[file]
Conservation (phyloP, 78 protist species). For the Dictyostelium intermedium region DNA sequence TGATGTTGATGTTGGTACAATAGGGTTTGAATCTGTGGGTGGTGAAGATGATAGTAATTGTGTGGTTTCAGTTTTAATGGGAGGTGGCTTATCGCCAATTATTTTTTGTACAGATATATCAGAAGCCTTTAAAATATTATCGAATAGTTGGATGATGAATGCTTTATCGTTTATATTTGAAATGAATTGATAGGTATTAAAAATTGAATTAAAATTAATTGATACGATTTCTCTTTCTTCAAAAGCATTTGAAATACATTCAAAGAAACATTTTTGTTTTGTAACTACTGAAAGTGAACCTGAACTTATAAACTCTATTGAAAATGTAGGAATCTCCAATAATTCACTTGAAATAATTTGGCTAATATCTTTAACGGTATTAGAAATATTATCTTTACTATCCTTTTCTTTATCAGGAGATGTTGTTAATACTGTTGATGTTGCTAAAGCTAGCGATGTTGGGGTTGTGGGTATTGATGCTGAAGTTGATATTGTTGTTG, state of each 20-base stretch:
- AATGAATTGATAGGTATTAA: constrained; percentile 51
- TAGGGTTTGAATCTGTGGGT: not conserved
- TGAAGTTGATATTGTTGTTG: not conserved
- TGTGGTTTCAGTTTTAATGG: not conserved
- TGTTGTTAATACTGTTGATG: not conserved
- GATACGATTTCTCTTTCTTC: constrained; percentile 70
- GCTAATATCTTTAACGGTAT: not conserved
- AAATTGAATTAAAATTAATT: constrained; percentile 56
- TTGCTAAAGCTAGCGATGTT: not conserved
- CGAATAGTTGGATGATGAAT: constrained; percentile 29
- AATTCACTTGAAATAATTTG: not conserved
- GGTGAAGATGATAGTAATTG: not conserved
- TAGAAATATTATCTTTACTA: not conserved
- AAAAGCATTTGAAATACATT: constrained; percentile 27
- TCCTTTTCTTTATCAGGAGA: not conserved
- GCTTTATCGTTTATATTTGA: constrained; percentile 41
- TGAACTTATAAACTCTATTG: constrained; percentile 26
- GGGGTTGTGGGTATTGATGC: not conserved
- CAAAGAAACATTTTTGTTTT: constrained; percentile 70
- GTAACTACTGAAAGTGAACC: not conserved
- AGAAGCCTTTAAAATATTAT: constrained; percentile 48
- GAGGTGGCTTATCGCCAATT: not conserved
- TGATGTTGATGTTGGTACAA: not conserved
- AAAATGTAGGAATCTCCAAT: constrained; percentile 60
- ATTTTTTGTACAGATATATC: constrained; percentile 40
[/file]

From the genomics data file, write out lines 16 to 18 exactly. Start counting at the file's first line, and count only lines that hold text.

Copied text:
- TCCTTTTCTTTATCAGGAGA: not conserved
- GCTTTATCGTTTATATTTGA: constrained; percentile 41
- TGAACTTATAAACTCTATTG: constrained; percentile 26